Eleanor lived far longer than Henry did (he died some time in his 50s), and is recorded as having little to no reaction to news of his death, though of course it meant she could stop hanging around in house arrest. She took a vested interest in the affairs of her sons and their reigns (she ruled England while Richard was doing jackshit abroad), and rode to Castile at 80 years old to decide which of her granddaughters was to marry Philip’s son.
And now to the most pressing issue… that picture is a Pre-Raphaelite painting by Edmund Blair Leighton called “The Accolade” and has nothing to do with Eleanor of Aquitaine whatsoever.
ETA: I feel I must also add that when that mistress, Rosamund Clifford, died, she was living in a convent and was probably mostly out of Eleanor’s reach; the main story about Eleanor poisoning her is some ludicrous stuff about Henry hiding Rosamund at the center of a giant maze and Eleanor going in and offering Rosamund death by either knife or poison. You can imagine the myriad of folk tales that this story is based upon.
Likewise, Eleanor would have not received a “formal education” as we now understand it; rather, she would have been tutored as a child — as, really, most noblewomen of the time would have been.
Also, there is nothing saying either way who was the first woman to ask for divorce. Or, rather, there probably is, but she would not have lived until the Reformation, since divorces were illegal under the Catholic Church and annulments the popular alternative, and only nobles and royalty had the clout and sordid family ties to ask the Pope for annulments and find the half-cousin-once-removed blood relations that made the annulment legally sound.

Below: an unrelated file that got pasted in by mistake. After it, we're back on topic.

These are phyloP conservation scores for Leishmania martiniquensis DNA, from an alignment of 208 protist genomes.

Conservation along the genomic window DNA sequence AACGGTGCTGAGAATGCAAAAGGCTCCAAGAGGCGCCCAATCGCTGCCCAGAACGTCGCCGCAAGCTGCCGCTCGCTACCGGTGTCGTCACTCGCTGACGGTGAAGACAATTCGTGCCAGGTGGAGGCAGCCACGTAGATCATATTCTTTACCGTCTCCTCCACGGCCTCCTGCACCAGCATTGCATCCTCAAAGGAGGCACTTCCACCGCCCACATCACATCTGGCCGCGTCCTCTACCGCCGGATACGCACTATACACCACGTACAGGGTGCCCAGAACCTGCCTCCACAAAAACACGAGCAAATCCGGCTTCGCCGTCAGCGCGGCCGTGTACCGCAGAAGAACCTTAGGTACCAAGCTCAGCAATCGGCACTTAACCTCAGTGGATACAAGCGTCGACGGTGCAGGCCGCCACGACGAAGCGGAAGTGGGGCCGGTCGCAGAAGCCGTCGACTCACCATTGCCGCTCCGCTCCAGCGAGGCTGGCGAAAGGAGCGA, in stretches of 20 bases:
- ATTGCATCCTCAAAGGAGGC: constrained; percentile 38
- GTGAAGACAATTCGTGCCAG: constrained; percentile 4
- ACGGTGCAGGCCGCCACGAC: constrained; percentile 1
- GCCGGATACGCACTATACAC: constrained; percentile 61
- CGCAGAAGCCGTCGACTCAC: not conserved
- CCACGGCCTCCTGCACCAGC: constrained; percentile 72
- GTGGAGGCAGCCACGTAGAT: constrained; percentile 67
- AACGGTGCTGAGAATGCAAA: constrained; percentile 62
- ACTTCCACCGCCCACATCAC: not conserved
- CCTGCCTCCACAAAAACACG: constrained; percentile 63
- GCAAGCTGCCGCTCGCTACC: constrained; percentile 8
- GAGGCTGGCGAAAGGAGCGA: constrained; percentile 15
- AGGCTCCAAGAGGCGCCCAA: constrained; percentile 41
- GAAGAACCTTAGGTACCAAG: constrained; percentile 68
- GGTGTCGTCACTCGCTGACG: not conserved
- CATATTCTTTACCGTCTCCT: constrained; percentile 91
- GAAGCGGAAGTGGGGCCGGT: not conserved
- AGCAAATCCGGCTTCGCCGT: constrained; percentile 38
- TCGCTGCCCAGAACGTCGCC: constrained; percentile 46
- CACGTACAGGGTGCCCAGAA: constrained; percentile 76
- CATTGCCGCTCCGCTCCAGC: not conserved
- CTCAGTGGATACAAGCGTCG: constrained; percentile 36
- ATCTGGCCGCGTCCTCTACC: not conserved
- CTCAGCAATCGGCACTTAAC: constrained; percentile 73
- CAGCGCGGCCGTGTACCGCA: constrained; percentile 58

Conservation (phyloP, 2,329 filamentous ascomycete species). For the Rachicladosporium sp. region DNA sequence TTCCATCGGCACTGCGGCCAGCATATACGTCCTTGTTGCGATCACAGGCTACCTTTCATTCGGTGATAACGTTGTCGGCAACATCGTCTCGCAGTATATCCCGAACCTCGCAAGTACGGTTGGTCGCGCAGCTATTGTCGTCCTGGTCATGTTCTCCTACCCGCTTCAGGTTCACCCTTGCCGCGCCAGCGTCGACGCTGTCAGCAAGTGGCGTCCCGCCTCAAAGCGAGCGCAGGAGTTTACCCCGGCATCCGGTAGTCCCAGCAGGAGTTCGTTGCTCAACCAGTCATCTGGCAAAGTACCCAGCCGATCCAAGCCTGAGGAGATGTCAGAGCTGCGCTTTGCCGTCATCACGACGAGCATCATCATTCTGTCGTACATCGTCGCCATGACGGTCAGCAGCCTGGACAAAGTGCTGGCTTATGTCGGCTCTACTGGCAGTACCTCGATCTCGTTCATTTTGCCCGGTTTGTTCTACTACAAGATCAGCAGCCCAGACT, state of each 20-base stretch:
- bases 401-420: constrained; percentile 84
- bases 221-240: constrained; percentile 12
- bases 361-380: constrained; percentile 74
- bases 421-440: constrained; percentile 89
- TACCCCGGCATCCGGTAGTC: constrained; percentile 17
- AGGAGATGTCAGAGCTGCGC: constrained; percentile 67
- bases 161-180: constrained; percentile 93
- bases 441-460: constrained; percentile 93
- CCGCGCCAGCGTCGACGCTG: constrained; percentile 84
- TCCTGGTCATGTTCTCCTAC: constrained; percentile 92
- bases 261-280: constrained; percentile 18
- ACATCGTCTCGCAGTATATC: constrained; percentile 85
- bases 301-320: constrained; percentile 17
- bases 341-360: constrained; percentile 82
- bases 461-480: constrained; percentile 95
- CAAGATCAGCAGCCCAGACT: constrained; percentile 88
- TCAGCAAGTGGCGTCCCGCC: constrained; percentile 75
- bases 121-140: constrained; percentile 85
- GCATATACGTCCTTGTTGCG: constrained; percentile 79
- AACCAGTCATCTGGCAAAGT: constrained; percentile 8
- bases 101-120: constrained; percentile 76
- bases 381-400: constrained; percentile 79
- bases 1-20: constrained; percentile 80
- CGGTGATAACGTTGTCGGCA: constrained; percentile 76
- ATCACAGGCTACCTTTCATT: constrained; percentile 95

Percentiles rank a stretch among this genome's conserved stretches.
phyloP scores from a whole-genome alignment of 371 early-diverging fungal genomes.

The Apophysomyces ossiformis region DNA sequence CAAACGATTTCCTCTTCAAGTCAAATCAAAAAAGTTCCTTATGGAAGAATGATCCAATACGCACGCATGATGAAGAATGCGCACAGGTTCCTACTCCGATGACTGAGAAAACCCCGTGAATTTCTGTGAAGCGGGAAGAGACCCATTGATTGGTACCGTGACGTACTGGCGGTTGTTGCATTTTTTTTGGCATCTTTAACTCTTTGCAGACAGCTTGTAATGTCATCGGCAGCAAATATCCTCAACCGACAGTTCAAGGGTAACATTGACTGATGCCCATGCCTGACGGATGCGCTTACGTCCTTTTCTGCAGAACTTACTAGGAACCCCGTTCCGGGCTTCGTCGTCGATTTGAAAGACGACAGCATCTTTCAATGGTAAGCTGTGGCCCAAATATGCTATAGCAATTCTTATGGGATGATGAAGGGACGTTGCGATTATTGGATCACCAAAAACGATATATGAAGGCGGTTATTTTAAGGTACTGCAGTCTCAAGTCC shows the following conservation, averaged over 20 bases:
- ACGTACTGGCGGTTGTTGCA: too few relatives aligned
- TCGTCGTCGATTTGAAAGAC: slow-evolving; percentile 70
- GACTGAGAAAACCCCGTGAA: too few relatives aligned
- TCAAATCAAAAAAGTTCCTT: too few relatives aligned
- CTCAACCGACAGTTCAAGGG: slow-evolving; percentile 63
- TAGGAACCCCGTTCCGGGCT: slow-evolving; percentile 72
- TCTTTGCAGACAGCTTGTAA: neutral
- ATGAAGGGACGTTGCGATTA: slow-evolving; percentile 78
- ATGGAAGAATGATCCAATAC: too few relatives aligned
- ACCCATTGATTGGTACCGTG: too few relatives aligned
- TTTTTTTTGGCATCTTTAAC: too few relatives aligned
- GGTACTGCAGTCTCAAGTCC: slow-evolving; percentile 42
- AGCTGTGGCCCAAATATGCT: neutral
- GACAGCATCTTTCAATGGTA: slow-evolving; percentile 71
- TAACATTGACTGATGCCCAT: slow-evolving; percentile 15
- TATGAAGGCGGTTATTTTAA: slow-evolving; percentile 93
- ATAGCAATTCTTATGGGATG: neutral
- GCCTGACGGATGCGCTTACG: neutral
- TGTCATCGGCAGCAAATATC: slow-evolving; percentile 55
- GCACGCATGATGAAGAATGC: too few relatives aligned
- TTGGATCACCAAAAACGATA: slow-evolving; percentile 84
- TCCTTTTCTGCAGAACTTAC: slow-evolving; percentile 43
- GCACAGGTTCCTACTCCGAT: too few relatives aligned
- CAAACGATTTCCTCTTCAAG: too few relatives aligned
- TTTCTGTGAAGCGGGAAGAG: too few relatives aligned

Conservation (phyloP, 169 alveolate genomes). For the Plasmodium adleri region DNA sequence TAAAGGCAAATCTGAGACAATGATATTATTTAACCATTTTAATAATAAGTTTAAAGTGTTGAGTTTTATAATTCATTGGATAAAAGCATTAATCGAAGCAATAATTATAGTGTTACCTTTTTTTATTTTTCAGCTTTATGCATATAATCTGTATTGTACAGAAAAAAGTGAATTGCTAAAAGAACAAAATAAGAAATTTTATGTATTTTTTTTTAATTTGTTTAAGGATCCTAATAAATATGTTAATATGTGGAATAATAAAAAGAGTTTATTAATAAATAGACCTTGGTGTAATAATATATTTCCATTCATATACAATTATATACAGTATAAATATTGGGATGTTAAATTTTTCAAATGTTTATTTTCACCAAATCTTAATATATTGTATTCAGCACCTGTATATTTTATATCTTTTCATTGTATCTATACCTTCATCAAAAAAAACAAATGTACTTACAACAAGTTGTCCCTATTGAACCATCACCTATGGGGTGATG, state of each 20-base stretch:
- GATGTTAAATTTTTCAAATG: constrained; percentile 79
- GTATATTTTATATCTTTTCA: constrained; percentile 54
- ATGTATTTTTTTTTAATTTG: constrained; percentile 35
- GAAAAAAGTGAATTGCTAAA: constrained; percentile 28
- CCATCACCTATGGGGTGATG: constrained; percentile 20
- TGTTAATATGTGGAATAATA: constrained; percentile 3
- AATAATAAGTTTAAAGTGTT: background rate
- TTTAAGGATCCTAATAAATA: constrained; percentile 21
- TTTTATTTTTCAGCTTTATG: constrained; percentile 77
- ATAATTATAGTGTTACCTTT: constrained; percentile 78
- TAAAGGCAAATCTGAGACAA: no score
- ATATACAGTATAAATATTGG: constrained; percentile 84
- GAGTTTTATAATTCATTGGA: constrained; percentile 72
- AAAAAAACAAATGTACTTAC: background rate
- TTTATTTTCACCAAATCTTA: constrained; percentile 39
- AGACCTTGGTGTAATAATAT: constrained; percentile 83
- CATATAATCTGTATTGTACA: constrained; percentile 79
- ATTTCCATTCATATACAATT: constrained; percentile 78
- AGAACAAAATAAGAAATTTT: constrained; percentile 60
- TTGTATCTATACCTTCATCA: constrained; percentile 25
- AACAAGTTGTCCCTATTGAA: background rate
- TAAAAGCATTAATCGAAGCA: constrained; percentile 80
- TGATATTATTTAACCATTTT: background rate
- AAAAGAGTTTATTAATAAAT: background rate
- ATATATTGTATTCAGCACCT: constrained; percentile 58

In summation: I’d hardly call Eleanor “badass”, though she was certainly an extraordinary and intriguing figure. If you want badass, I’d recommend the Empress Maud — she was trying to get herself crowned Queen Regnant of England in the middle of The Anarchy, which despite its name was really a proper civil war. She failed due to the London populace’s misogyny, but she was a stronger character than her opposition, Stephen, and ended up getting one over his side, in the end, when they agreed to make her son, Henry II (everything’s connected!) heir, rather than anyone through Stephen’s line.
Other cool ladies: Hatshepsut, Elizabeth I, Jehanne D’Arc, Isabella D’Este.
Aaaaand this is why I’m in love with Sig.